Taiwan rescuers free nine from cave after quake

Nine people were freed from a winding cave in Taiwan's mountainous east, while two others were located but feared dead, as rescuers pressed on with their search Friday for those still missing after the island's biggest earthquake in 25 years.

The official death toll from Wednesday's magnitude-7.4 quake still stood at 10, but the government in Hualien county, the hardest-hit area, said two more people on a hiking trail were found with "no signs of life", though their deaths could not be immediately verified.

"Currently, the two people seen at the scene cannot be identified because they are buried too deep and have not been completely dug out," the national disaster agency said.

As of Friday, hundreds of people were still stranded around the mountains that flank the county, with roads blocked off by landslides and rockfalls. However, most were known to be safe as rescuers deployed helicopters, drones and smaller teams with dogs to reach them.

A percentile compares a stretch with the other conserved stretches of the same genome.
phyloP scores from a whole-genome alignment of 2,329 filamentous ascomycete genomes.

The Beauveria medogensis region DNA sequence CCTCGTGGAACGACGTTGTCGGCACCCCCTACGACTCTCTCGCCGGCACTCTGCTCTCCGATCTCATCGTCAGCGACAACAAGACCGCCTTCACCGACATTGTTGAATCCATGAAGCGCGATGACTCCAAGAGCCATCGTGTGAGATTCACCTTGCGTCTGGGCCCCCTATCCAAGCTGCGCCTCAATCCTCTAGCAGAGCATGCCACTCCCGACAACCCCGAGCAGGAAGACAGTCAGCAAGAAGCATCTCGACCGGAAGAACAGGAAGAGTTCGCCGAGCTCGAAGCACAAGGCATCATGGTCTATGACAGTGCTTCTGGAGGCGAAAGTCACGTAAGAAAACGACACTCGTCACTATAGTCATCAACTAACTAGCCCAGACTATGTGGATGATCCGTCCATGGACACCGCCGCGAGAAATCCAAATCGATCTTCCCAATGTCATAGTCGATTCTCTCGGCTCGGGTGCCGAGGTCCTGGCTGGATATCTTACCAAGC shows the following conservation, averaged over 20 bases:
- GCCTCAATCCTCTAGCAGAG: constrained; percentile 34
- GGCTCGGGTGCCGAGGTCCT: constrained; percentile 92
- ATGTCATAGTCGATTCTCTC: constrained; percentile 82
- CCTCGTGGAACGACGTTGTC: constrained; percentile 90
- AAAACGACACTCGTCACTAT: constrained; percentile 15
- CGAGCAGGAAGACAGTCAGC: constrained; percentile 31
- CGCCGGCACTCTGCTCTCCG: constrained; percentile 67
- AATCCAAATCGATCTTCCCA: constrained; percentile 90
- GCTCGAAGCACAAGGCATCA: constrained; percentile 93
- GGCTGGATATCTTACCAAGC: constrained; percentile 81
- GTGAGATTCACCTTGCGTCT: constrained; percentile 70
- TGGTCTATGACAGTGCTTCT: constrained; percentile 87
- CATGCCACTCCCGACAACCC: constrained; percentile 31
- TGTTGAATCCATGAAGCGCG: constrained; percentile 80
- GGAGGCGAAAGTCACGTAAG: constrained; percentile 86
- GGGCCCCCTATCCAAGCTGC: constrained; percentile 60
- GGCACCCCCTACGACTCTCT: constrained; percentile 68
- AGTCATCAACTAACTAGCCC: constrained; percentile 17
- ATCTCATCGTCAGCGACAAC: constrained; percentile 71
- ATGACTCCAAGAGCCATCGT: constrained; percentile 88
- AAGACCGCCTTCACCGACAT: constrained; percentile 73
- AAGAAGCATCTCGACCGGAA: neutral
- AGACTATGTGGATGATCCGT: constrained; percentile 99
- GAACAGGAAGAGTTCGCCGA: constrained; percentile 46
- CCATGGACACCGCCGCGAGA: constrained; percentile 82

The county government said rescuers had found nine people alive in a cave popular with tourists called the Tunnel of Nine Turns.

In the main city of Hualien, workers had started demolishing a building named Uranus — which was tilting at a 45-degree angle after half of its first floor pancaked — slowly using a pink crane to smash its glass windows.

The building had aged a great deal since it was built in 1986, said Hualien County chief Hsu Chen-wei.

"We hope to complete the demolition within two weeks so Hualien people can return to their regular lives. We hope that everyone will not be in such a panicky situation," Hsu said.

Before the demolition began, workers and officials held a small ceremony, burning joss sticks and offering flowers, drinks and fruits to pray for a...

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